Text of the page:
Do you feel like that’s an idea that’s prevalent in the larger poetry community then? I guess the question I’ve asked myself regarding you or your work is whether I really think about you as a poet. It’s a useful term to assign to you and your work because it’s easily categorised then, but I don’t really think about your work in that way.

RH: I’m glad that’s the impression you got because it shows that I’m doing things right for me. There’s also other things going on, there’s bits of painting there, bits of music here.

It’s interdisciplinary, not in a forceful way.

RH: Yeah, not self consciously. ‘Poem’ and ‘poet’, they’re just words really. I guess maybe in the wake of Drums Between The Bells I tried to explain too hard what those words meant to me. I thought it was important to place myself somewhere.

That record came out on Warp didn’t it? I don’t suppose you had a say in that really. I mean, great! Warp. Excellent record label. But I am always confused that someone like Brian, who is very forward-thinking about the relationship between art and the music business, would still choose to release music traditionally through a record label. So when you’re coming in now with quite set ideas about the way you release things, all of a sudden you have to go through a very outdated form of release. Was that disappointing to you?

RH: It was very interesting. I mean it was back in 2010 now and at the time my philosophy was fairly well set but not well tested. I’d never released something on a label before and so I was excited. But then I was disappointed, to be frank, and not because of Warp being bad people or a bad label or anything, but it gave me insight into what I knew already and that is that it’s a dying way of doing things [LAUGHS]. However forward-thinking you are as a label, there’s no getting beyond that very stark point. The chapter of buying sheet music or royalty based artist relations, and money working in that way, that chapter is closing.

People make more money from publishing or live performance now.

RH: The recorded artefact is no longer the meal ticket. It takes a lot for people to believe that.

There’s a reluctance to accept it, probably. All we’ve done with streaming is rather than introduce one specific idea as a technology for which releases pass through, we’ve now got several different providers set up that all use the same principle of the technology but all act in their own different ways. Now there’s this incredibly complex and layered process. So with you doing something the way you’re doing it, it’s really asking yourself, “How many layers can I cut out?”.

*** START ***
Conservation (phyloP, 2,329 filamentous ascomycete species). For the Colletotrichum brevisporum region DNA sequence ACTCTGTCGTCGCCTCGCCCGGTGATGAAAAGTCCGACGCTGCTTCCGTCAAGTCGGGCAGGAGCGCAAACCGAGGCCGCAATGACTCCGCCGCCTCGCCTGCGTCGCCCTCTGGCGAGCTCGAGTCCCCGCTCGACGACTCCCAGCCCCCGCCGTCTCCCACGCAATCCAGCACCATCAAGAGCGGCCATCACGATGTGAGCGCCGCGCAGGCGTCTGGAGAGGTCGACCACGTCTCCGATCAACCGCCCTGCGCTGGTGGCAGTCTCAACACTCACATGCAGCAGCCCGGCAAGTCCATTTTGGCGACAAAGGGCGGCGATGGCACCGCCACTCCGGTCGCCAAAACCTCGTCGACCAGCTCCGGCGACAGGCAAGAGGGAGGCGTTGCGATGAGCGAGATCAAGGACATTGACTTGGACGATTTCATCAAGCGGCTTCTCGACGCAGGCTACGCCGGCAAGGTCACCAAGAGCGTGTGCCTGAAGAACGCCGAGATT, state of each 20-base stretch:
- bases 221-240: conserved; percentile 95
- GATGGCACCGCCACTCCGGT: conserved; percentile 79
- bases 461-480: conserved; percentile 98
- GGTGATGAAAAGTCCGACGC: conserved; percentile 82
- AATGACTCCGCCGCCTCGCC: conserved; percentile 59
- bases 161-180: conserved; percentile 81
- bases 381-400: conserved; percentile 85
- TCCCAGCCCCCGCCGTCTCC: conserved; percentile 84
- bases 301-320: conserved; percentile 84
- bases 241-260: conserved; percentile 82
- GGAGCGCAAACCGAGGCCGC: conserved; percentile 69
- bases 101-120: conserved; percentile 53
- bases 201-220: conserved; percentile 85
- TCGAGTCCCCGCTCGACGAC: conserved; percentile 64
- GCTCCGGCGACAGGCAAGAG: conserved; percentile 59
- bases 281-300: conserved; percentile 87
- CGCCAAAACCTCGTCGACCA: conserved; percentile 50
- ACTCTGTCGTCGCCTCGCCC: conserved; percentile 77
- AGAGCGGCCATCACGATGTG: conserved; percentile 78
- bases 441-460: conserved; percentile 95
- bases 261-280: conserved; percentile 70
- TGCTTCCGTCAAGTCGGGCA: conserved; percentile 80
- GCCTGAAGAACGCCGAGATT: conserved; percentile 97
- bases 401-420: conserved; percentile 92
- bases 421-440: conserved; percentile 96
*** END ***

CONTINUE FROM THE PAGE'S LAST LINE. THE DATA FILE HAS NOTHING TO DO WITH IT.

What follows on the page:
RH: I’ve got relationships with people with this new book, with a printer who employs old-fashioned printing techniques, with a guy who’s a book binder who sews books together and then a worker’s cooperative who are in Chapeltown in Leeds who are a collective of people who share the money they get and they like to do projects that are a nod to the history of printing as a revolutionary thing, as a communicating thing. That’s the transaction I feel happy with. It probably makes me an idealist or stubborn, or both, but that’s what I’m willing to do.

If someone like Faber came along and said, “We really like your work, we want to put it out”, then I don’t know what I’d do. I’d have to think about it. I’ve sent work off to them before in my youth, because they were the types of things available. Similarly, with the work of the Pattern Man record with Chrononautz, those guys are punks in the most brilliant sense of the word. They’re fantastically good at what they do but it doesn’t sustain them at all. So if a label came along and said that they’d like to put it out, then I’d have to think quite hard about that, because that’s ostensibly what they want, they want the ability for it to pay for them to live. The reality is, though, that even a record that does well is not going to make that the case.

When did you give up on the idea that your writing was going to sustain you in that sense?

RH: Quite recently really. I’ve always had to do different things but I’ve tried very hard to do work that just improves me, or if I have any doubt about it at all then I just keep myself in the shadows until I know that it’s worthwhile. I realised that life decisions should all be about your growth, and I don’t mean that in an evangelistic way. I just mean that you reach an age and you realise that actually what do you want to be remembered for, or what do you really want to achieve while you’re around? Those things change. When I was younger I certainly felt the pressure to make it work on a financial level. The fact is, that stuff doesn’t really mean anything. It’s very freeing to realise that and it’s very freeing not to have an audience as well. It’s freeing to do things because of a deep love and joy for them. We do set off like that but sometimes we get sidetracked. It’s really good to get back to that.

Pattern Man is out now and available to buy direct from Rick through his Patten Man website

The Quietus Digest

Sign up for our free Friday email newsletter.

Support The Quietus

Our journalism is funded by our readers. Become a subscriber today to help champion our writing, plus enjoy bonus essays, podcasts, playlists and music downloads.

Support & Subscribe Today